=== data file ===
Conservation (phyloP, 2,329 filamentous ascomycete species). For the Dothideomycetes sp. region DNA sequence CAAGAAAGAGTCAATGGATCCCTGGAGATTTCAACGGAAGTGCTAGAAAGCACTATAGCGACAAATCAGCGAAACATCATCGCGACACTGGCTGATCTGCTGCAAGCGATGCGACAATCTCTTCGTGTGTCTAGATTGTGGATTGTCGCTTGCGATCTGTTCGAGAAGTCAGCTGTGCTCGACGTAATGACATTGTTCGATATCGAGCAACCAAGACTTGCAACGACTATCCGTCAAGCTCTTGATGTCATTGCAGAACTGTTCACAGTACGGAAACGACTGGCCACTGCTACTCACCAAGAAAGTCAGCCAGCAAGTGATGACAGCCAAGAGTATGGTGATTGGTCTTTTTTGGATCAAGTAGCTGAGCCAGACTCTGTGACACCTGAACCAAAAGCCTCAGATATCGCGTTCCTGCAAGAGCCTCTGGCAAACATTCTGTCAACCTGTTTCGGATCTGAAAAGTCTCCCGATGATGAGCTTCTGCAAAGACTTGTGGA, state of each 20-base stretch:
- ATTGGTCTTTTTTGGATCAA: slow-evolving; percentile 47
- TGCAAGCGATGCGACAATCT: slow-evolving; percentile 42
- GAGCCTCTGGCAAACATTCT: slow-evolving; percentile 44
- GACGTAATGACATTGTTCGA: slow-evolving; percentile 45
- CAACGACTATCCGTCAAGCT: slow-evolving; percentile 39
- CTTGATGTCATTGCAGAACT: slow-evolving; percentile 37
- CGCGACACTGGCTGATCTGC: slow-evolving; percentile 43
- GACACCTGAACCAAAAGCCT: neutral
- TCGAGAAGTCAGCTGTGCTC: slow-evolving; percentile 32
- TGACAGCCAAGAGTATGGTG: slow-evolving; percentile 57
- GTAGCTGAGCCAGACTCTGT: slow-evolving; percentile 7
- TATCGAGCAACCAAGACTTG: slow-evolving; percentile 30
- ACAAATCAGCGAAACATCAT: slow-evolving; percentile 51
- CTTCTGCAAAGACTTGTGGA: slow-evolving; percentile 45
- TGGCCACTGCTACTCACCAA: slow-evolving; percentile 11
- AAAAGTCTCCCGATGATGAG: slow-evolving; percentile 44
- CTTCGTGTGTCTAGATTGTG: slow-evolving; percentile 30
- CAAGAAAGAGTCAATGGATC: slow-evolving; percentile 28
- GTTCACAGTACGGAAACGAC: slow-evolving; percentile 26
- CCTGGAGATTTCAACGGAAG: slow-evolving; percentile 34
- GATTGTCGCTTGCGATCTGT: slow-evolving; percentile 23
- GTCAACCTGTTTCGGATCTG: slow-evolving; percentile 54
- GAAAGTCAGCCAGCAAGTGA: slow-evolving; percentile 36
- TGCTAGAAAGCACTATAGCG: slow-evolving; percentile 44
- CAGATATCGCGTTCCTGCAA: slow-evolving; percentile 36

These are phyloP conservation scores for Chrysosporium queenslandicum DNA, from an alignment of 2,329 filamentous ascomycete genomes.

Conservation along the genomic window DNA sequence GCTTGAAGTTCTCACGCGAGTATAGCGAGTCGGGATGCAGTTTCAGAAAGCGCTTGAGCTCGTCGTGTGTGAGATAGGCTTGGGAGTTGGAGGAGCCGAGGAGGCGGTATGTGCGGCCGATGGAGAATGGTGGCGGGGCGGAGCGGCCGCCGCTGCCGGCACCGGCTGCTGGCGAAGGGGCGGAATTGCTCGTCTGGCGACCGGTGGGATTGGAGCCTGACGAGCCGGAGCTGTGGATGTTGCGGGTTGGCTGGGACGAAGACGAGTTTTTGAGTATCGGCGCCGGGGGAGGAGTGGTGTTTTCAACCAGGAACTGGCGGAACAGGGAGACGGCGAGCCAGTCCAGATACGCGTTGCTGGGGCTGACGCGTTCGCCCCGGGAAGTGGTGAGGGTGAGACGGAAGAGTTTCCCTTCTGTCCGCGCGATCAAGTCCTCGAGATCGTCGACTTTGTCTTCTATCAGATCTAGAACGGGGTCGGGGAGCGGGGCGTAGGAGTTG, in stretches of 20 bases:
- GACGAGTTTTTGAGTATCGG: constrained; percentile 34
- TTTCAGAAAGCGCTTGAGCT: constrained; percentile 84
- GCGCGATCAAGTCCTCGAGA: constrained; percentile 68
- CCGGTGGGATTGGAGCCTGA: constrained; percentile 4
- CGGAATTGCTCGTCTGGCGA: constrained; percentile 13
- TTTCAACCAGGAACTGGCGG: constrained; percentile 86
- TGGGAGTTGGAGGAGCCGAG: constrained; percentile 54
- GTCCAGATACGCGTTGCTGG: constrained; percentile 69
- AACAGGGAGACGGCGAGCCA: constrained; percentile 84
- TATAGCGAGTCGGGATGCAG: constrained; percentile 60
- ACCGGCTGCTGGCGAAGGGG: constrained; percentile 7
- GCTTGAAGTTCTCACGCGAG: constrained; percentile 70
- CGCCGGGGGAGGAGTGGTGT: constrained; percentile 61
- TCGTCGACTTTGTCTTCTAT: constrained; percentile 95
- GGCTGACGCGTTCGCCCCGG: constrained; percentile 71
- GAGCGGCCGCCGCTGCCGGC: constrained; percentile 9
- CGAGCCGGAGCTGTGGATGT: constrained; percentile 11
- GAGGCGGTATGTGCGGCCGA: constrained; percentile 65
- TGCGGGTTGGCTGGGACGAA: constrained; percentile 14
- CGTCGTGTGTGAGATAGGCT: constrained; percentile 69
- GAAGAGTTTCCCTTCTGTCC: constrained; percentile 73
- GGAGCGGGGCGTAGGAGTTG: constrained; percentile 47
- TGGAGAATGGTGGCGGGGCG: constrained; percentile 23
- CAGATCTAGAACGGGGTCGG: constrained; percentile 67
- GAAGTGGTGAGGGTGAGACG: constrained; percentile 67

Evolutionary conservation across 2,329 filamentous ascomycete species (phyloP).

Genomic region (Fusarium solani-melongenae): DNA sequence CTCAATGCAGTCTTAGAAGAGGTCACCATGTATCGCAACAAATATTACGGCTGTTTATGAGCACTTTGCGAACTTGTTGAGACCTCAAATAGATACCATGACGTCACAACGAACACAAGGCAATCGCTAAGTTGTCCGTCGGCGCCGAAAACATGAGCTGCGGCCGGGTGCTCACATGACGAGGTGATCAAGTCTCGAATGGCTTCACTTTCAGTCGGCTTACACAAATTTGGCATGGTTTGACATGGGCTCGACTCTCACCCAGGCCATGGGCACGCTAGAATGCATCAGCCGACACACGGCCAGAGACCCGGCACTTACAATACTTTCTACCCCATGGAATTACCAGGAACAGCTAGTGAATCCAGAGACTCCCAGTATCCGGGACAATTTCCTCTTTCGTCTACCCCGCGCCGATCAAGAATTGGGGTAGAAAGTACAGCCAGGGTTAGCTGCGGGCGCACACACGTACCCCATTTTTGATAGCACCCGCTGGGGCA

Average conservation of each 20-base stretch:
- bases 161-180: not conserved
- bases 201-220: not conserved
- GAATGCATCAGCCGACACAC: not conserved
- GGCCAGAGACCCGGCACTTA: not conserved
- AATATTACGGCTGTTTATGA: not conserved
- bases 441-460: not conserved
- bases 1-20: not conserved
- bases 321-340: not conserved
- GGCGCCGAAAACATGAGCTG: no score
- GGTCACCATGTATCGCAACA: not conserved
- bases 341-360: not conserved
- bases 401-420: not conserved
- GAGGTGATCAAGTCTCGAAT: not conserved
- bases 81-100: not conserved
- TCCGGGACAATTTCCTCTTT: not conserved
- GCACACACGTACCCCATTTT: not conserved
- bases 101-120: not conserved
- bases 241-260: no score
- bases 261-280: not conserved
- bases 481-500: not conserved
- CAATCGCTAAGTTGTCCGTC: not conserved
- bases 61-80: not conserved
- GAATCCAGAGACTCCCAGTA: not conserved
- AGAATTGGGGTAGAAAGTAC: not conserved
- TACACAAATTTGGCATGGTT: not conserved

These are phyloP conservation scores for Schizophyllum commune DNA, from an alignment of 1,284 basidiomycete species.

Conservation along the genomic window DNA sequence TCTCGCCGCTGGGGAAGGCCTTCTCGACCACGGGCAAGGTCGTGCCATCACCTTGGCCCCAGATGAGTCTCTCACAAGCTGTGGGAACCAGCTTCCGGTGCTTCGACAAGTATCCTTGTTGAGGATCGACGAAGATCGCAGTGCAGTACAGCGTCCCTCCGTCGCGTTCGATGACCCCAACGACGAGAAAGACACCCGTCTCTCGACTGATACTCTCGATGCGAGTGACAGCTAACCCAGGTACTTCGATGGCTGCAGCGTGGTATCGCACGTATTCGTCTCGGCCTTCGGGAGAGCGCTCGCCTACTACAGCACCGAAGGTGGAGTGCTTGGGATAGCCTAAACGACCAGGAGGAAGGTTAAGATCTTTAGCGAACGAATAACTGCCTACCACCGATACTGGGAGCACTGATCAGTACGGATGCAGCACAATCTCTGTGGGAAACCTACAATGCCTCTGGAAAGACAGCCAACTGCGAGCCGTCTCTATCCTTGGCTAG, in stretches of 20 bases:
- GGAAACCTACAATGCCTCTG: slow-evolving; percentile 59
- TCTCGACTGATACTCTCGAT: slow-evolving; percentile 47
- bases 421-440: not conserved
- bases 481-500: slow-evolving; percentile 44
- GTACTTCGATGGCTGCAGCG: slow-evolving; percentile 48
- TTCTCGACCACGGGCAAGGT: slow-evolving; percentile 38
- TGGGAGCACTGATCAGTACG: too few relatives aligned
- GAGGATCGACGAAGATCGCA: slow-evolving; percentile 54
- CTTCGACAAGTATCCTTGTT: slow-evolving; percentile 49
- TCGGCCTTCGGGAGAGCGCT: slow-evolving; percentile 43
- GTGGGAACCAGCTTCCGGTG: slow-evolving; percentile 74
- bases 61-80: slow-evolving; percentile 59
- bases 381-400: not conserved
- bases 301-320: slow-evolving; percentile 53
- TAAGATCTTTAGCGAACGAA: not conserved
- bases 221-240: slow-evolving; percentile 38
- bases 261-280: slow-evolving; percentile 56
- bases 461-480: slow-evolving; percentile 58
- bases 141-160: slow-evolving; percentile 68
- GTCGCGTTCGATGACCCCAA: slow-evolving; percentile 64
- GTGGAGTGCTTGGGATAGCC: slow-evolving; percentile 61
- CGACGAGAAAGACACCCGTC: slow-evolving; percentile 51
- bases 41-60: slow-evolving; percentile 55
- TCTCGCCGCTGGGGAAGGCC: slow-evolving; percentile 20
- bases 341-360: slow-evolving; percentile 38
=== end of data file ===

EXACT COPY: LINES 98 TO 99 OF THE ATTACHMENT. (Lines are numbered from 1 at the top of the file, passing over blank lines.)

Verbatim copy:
- TAAGATCTTTAGCGAACGAA: not conserved
- bases 221-240: slow-evolving; percentile 38